It's the government's duty to protect its citizens from crime and external threats. But it's a very slippery slope between the government controlling its citizens health and the government running every aspect of our lives. The police and fire departments protect us from criminals and natural disasters. The military protects us from our State's enemies. A State-run healthcare doesn't do anything meaningful that couldn't be done more efficiently and more profitably by private businesses.

Stop assuming all humans share your compassion and sympathy for poor sick people and present rational arguments in favour of the government taking my money to treat people who shouldn't be able to receive a treatment. I hate it how the moment there's a discussion about helping underprivileged persons, everyone forgets that nobody is born underprivileged - every poor man has nobody but himself to blame, blaming the society is just avoiding the real issue - the fact that we're allowing these people to live as if they weren't guilty of holding back societal progress. They failed to achieve anything significant in their lives, their lives should reflect that.

Barrucadu
August 16th, 2009, 10:08 AM
I hate it how the moment there's a discussion about helping underprivileged persons, everyone forgets that nobody is born underprivileged - every poor man has nobody but himself to blame, blaming the society is just avoiding the real issue - the fact that we're allowing these people to live as if they weren't guilty of holding back societal progress. They failed to achieve anything significant in their lives, their lives should reflect that.

What about people born into exceedingly poor families? That's not their fault, yet they were born underprivileged.

gn2
August 16th, 2009, 10:09 AM
I'm not a fan of the NHS. A couple of years ago i had some kidney stones, and i truly found out how awful the service is. It took a full year to get rid of them. ~

But at least you did get rid.

Would you have been able to afford it if you were paying privately?

If there was no NHS and you couldn't get insurance, you would still have them.

Swagman
August 16th, 2009, 10:09 AM
Nice way of NOT answering the question (you'd make a good politician)

Have you been set on fire (or cut free from a road collision) ?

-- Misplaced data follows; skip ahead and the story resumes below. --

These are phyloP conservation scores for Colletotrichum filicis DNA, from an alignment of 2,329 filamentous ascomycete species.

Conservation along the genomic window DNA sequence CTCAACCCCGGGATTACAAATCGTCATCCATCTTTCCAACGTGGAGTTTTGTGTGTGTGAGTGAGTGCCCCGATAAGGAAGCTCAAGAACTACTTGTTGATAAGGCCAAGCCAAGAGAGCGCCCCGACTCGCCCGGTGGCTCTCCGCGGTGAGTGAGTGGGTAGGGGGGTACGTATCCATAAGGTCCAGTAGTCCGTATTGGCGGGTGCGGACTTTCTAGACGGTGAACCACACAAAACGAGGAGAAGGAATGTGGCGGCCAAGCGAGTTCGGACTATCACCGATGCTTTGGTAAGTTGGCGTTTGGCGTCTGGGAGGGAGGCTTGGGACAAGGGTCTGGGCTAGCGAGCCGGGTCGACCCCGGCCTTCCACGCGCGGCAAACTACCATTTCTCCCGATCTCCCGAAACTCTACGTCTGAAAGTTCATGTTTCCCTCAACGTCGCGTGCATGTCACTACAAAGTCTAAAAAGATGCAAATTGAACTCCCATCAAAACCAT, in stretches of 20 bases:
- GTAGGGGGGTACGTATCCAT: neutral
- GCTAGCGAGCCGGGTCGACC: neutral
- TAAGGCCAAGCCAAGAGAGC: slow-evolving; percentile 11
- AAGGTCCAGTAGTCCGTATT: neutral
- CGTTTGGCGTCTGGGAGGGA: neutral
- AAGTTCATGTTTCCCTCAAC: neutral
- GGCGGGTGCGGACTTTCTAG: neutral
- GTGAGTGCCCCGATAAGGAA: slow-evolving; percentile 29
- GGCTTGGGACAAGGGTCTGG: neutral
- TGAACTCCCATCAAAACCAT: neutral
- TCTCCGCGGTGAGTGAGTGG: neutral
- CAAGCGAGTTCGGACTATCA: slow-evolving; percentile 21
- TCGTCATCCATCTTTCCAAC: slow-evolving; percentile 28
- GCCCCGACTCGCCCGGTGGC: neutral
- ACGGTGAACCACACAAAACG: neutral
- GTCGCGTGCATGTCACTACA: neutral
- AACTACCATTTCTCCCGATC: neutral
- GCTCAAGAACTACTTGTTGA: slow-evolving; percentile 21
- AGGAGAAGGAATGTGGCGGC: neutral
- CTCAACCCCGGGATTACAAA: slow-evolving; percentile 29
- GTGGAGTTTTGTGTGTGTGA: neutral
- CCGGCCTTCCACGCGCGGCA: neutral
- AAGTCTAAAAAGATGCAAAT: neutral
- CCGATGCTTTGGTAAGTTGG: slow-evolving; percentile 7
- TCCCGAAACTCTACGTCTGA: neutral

Have you been mugged ?

ZankerH
August 16th, 2009, 10:11 AM
What about people born into exceedingly poor families? That's not their fault, yet they were born underprivileged.

They're not "born underprivileged" in any way just because their parents are poor. Since healthcare is the topic, public education available for free to everyone is more than sufficient to get a job that pays well enough to pay for your basic healthcare needs, no mater how poor your parents were.

perce
August 16th, 2009, 10:13 AM
If profit is used as a motivator in every other part of life, why not healthcare? What's so sacred about it that we have to disregard the very basics of our society and what makes us human - striving for success - and revert to primal socialism?

Not everybody strive for money. Some do for knowledge, someone else for other things. If everybody were interested only in profit, society wouldn't go any further.

ZankerH
August 16th, 2009, 10:13 AM
Nice way of NOT answering the question (you'd make a good politician)

Have you been set on fire (or cut free from a road collision) ?

Have you been mugged ?

You wrote those were rhetorical questions. Since you don't seem understand the meaning of the term "rhetorical question", I'd suggest you either look it up in a dictionary or stop using words whose meanings you don't understand.


A rhetorical question is a figure of speech in the form of a question posed for its persuasive effect without the expectation of a direct reply.

Swagman
August 16th, 2009, 10:15 AM
you really would make a good politician

go for it !!

Muppeteer
August 16th, 2009, 10:16 AM
But at least you did get rid.

Would you have been able to afford it if you were paying privately?

If there was no NHS and you couldn't get insurance, you would still have them.

Well i've learned my lesson, not to rely on them any longer. So any problems in future will be dealt with by private care.

ZankerH
August 16th, 2009, 10:18 AM
you really would make a good politician

go for it !!

If you've no more arguments (oh wait, you never had any to begin with), you should cease posting in this thread. And I should note that in any normal, civil discourse, having one's writing/speaking abilities likened to a politician's is considered a compliment. Even though I fail to see how treating a rhetorical question as a rhetorical question is a quality only a politician would posses.


Not everybody strive for money. Some do for knowledge, someone else for other things. If everybody were interested only in profit, society wouldn't go any further.